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Guide Prepared by James O. Chipman and Erin McDanal
Photo at Right, Elias M. Ammons
The Governor Elias M. Ammons collection comprises approximately 20 cubic feet of material and 1 roll of microfilm spanning his term as governor from 1913-1915. Record series in the collection include the Executive Record; correspondence; reports; speeches and messages; extraditions and requisitions; and proclamations. The official acts of Ammons' administration are documented in the Executive Record including those concerning the coal strike near Trinidad and the subsequent "Ludlow Massacre." The correspondence has significant documentation of these events as do other records in other series. Other aspects of Ammons' administration are well documented in the Executive Record, correspondence, reports, speeches, and proclamations.
By James O. Chipman
Elias was eventually able to get back to school although during his high school years, he still worked nights lighting the gas street lamps in his neighborhood. At this time he contacted a bad case of measles which permanently damaged his eyes. Ammons also suffered a severe injury in 1880 when he was accidentally shot in the head while hunting.
Despite all these hardships, he started a career in journalism and was doing quite well until his problems with his eyes forced him into another profession. He started a cattle business with Thomas F. Dawson as a partner. They were able to develop a small outfit of eighty acres and twenty five head of cattle in Douglas County into one of the largest cattle ranches in the state.
Ammons' interest in cattle led him to help organize the Colorado Cattle and Horse Growers' Association. He was also instrumental in starting the National Western Stock Show which has greatly stimulated the livestock industry in Colorado. Elias was also active in banking and organized the First National Bank of Littleton. He served on several school boards and was a major promoter of education throughout his life.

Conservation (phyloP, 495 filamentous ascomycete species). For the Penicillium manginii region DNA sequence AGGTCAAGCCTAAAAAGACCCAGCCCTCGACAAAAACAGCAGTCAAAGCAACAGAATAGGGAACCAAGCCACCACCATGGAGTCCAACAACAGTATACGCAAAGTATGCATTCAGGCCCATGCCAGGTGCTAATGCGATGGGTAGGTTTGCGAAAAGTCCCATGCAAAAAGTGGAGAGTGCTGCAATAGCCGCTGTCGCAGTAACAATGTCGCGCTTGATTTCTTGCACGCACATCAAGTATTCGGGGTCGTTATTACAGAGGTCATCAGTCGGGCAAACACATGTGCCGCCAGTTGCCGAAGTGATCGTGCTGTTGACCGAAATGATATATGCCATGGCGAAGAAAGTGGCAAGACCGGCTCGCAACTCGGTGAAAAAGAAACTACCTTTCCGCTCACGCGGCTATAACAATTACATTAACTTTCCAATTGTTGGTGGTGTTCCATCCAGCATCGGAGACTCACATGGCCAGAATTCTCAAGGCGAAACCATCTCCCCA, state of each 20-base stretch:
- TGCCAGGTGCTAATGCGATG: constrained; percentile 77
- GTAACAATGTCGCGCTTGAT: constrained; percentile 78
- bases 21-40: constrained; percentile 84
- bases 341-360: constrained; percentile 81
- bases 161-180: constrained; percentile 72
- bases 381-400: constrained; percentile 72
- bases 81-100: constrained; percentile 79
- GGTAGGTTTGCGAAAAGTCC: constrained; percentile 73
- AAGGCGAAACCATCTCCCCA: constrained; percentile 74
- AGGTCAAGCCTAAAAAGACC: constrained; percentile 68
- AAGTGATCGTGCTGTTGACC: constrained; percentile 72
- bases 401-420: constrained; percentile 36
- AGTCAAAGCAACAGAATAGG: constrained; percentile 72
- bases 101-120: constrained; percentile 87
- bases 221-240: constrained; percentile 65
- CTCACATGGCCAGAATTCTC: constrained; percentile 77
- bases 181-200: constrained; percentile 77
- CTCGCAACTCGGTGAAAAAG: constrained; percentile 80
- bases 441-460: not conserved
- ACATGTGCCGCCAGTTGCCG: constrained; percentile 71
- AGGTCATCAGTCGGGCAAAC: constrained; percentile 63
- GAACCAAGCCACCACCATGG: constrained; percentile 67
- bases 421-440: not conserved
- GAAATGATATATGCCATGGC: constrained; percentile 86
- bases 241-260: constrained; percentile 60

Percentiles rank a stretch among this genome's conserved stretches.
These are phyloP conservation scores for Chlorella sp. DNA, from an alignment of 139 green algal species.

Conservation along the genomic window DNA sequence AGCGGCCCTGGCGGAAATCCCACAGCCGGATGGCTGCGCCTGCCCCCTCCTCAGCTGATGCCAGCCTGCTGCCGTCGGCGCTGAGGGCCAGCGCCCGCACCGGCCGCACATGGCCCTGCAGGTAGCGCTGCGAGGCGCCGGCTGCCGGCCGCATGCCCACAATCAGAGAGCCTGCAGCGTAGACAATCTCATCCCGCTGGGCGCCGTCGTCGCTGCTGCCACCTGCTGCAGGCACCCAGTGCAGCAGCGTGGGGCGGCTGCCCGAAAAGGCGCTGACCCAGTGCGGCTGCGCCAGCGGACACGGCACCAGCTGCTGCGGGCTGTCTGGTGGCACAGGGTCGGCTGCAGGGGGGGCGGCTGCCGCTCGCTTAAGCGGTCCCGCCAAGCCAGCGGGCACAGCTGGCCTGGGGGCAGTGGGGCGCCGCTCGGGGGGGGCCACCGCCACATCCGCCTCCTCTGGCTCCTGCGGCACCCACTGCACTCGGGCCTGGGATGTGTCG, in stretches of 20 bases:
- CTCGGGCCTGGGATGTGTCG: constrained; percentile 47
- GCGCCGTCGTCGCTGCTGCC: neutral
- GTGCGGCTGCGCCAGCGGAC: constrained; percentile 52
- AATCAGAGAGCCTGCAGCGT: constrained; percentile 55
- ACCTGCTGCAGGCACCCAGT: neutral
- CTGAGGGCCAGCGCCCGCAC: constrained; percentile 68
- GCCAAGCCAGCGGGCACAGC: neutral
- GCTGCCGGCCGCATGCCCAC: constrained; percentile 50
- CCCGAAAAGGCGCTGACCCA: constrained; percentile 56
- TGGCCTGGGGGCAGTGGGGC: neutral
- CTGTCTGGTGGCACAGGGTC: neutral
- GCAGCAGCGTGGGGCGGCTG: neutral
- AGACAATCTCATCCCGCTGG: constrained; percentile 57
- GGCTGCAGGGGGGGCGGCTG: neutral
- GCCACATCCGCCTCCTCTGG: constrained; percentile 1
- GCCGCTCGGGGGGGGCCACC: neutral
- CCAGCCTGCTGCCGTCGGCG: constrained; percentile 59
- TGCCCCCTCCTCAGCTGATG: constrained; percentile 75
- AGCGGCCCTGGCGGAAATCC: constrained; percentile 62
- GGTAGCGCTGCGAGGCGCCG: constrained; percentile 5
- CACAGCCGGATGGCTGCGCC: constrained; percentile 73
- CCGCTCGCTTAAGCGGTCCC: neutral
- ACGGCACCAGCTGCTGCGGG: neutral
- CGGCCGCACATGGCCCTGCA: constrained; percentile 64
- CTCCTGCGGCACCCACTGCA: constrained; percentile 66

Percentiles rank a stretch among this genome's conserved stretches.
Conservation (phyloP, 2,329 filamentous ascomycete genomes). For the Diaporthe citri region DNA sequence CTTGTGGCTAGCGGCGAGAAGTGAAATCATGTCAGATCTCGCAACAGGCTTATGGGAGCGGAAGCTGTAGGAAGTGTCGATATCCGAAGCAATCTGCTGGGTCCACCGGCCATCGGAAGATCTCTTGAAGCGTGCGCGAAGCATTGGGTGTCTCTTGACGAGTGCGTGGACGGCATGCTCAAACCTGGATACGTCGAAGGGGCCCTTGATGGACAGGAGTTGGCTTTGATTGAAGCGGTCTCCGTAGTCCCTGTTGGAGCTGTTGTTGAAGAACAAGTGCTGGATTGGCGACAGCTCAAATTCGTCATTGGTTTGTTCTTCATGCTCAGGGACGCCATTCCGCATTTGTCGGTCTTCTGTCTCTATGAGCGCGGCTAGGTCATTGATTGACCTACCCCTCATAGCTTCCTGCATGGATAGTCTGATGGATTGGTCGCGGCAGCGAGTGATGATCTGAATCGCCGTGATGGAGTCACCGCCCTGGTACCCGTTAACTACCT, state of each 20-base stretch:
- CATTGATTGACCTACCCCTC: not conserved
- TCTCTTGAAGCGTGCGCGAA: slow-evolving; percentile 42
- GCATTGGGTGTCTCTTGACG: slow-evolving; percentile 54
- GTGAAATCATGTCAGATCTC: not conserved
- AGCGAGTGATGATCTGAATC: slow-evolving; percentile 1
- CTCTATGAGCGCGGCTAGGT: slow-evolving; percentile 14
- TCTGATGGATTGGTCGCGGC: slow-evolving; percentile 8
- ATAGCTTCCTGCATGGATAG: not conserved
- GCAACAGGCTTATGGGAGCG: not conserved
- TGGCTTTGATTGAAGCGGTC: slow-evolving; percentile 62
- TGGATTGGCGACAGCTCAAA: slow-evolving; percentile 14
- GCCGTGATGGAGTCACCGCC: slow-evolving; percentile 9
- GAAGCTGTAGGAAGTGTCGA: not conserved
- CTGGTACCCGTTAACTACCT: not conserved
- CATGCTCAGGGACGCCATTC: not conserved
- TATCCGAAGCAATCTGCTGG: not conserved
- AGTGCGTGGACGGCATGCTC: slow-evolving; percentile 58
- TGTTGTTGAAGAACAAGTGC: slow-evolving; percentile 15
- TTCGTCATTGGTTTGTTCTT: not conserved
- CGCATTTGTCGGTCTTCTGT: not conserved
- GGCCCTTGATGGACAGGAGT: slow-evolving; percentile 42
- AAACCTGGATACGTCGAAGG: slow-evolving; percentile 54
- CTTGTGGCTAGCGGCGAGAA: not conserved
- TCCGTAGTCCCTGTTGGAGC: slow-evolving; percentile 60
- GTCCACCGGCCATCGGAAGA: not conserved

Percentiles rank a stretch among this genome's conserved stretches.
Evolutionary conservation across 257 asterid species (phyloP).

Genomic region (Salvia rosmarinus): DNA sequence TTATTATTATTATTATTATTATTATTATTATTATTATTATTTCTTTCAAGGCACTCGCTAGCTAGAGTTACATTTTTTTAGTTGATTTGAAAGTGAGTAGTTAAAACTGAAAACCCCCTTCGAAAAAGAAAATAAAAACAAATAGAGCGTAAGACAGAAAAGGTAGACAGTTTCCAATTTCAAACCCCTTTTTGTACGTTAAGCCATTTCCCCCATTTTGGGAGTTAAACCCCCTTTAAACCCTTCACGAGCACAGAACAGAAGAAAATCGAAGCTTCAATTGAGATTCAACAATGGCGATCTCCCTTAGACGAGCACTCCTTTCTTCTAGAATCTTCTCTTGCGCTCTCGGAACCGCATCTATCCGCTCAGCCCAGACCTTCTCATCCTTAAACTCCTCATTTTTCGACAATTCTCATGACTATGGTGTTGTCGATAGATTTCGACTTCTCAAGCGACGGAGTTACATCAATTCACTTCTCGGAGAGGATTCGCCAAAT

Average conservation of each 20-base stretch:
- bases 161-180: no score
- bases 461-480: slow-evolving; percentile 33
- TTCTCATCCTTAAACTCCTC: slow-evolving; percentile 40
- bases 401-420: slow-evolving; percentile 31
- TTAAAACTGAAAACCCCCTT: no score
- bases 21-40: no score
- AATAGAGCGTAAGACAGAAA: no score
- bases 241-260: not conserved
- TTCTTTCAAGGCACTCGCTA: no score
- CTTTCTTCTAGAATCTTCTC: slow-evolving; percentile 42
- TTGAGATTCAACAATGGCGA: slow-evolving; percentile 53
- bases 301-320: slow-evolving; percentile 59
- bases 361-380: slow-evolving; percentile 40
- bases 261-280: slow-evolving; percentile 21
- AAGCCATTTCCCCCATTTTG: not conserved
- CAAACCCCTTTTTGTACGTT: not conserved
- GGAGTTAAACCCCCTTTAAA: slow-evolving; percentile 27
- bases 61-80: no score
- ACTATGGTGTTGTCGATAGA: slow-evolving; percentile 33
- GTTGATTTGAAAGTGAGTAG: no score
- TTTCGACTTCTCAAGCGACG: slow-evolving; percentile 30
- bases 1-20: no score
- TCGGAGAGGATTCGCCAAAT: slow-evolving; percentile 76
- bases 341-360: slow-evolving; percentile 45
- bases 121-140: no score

On January 29, 1889, he married Elizabeth Fleming in Denver, and they raised a family of three children. One son, Teller, later served as governor of Colorado from 1937 to 1939.
In 1890, Elias Ammons was elected to the State Legislature as a Republican. In 1896, the Republican Party supported the idea of adopting the gold standard which Ammons strongly disagreed with. As a result, he subsequently left the party. Despite his changed political allegiances, Ammons was still elected as a State Senator. The divisiveness among the Republicans nationally, between Roosevelt and Taft, helped him then to get elected as the Democratic candidate for governor in the fall of 1912. He only served one term from 1913 to 1915.
Elias Ammons was known as a reformer in the legislature, and he continued this tradition as governor. The following are the highlights of his administration: he encouraged education and established the schools of agriculture at Ft. Collins and Ft. Lewis in southwestern Colorado; he strengthened the civil service system in the state; he helped to revise the taxation system making the distribution of taxes more equitable; he promoted more public highway construction; automobiles were licensed for the first time; he improved public utilities laws as well as conflicting banking and insurance laws; he helped establish a system of state parks; and finally, helped define the eight hour working day and coal mining laws more clearly.
Although these accomplishments were not trivial, the event which dominated his administration was the "Ludlow Massacre". In September, 1913, striking coal miners around Trinidad in southern Colorado demanded recognition of their union, a 10% increase in wages, enforcement of the eight-hour work law, health and safety regulations, and the right to select their own living quarters, eating houses and doctors.
The mine operators, with the Colorado Fuel and Iron Company acting as spokesman for the group, attempted to open their properties with non-union labor. John D. Rockefeller of New York was one of the absentee owners of this company. The miners attempted to keep the strikebreakers out of the coal fields. The mine owners then sent appeals to the statehouse and Governor Ammons asking for militia intervention, who then sent National Guard troops to the region in order to keep the mines operating.